By AMERICAN HEART ASSOCIATION NEWS
When she was 19 months old, her lung and heart chambers were filling with fluid. She was rushed from Mount Sinai Hospital in New York to the Mayo Clinic in Rochester, Minnesota, for emergency open-heart surgery.
“It saved my life,” Civetta said. “But they knew it wouldn’t hold forever.”
To correct a defect known as tetralogy of Fallot, doctors performed yet another operation, this time going in through her side. Then, as a teenager, Civetta began to experience chest pains and severely reduced oxygen levels in her blood.
More monitoring and multiple procedures were needed, including cardiac catheterization and stent implants into her early 20s. But it was clear to doctors that another major surgery would be in Civetta’s future.
“They all knew I needed heart valve replacement,” she said.
Dizzy spells afflicted Cristina by the time she was 25. She even passed out a few times – once in Miami at a concert and once in Paris, where she was attending a friend’s wedding.
“I literally passed out in the middle of the street,” she said. “Basically, they discovered that my heart was just stopping.”
On Oct. 17, 2013, she received not just one new heart valve, but two. The nine-hour procedure was a success.
Now 31, Civetta finally has normal blood flow in her heart, and a heart chamber that previously was too large has returned to an optimum size. Her doctors are “super happy about that,” she said.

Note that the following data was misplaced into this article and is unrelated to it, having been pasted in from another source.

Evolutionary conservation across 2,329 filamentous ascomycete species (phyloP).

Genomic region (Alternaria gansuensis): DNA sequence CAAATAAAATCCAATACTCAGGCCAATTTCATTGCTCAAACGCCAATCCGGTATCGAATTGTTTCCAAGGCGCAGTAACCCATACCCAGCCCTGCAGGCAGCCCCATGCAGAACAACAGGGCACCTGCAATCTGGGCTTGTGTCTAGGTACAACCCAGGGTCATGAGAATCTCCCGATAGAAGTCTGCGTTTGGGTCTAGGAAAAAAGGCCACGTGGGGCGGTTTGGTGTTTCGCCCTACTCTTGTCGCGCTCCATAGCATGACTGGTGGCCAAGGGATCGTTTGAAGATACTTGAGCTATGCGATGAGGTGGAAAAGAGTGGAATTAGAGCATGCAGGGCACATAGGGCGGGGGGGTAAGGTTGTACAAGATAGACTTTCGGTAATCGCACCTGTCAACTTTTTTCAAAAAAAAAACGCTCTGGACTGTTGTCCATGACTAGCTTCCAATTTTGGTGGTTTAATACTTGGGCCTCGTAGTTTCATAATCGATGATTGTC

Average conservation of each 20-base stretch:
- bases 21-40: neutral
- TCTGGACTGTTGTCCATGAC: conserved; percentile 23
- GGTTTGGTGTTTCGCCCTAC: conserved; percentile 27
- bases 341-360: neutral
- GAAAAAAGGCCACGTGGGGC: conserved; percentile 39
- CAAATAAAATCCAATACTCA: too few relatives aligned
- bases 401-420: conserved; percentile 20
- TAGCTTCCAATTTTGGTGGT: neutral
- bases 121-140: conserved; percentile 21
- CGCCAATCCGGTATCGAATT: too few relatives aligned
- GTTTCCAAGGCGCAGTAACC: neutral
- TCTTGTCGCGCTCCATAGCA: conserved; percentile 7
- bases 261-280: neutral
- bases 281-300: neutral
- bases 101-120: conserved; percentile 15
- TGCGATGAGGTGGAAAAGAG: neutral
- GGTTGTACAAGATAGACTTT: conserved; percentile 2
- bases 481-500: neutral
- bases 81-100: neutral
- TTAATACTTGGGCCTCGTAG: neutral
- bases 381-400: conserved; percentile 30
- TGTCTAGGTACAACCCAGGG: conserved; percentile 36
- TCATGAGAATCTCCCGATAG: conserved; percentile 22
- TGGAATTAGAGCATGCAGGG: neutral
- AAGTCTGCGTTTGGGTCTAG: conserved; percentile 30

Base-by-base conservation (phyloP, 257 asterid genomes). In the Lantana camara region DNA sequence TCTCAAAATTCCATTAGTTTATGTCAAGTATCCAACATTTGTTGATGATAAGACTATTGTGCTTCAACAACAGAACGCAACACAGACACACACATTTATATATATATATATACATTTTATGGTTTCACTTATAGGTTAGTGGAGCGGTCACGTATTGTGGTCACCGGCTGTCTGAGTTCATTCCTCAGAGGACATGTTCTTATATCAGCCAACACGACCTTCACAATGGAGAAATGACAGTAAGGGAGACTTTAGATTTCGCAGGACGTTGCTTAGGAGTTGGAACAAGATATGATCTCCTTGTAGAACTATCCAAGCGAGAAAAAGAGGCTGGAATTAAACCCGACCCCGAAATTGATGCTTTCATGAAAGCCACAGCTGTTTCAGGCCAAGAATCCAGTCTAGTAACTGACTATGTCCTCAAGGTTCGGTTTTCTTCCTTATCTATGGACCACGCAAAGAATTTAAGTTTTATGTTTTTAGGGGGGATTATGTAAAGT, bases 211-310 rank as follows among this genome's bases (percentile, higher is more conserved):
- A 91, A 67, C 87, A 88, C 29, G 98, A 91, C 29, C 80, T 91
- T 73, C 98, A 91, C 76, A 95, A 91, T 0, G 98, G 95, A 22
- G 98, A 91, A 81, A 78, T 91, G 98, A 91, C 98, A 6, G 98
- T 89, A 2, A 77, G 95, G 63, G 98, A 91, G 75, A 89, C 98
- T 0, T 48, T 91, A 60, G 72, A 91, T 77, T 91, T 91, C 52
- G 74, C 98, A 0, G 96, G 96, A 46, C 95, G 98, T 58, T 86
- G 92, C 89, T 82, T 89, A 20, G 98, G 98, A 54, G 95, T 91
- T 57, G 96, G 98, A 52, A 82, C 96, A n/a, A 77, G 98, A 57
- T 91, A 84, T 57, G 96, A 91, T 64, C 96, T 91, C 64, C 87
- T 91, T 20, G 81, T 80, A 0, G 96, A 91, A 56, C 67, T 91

“Everything is working,” Civetta said joyfully. “It’s very awesome. You feel really blessed. You feel like you’re really reborn when that happens.”
Today, Civetta goes about her regular activities in New York, where she grew up, and works at Chelsea Hotels where she is the director of cultural planning and strategic partnerships.
Mindful of the scientific advances that helped her, she assists the American Heart Association by sharing her story and helping to raise money for the kind of medical research that saved her life and so many others.
“Through research, we can find new and better ways to treat conditions like mine and be more proactive about prevention,” Civetta said.
The American Heart Association funds more cardiovascular research than any organization outside the federal government, having invested in excess of $3.7 billion, including more than $100 million annually since 1996. The organization has funded research by 13 Nobel Prize winners and has been part of many lifesaving advancements such as the first artificial heart valve, cholesterol-inhibiting drugs, heart transplantation, and CPR techniques and guidelines.
Last year, Civetta was honored as the Junior Heart Hero at the 18th Annual Hamptons Heart Ball. This year, she’s participating as junior chair for the June 13 gala.
Civetta knows how prevalent heart disease is. For example, her boyfriend’s father has a pacemaker and has had two heart surgeries. She notes that for a number of years, few people who knew her realized she was battling heart disease. These days, she’s speaking out.
Even though heart disease is the leading killer in America, more research and everyday life changes can help defeat it, she said.
“Through education and getting tested we can prevent it,” Civetta said, adding, “We can start doing stuff at home in our own lives.”
One important step is healthy eating. Civetta prepares meals at home using recipes from an American Heart Association cookbook, part of her ongoing mission to stay healthy and guide others to do the same.
“People need to know about this. I want to spread awareness,” she said. “Let’s face it — living is cool.”
Photos courtesy of Cristina Civetta
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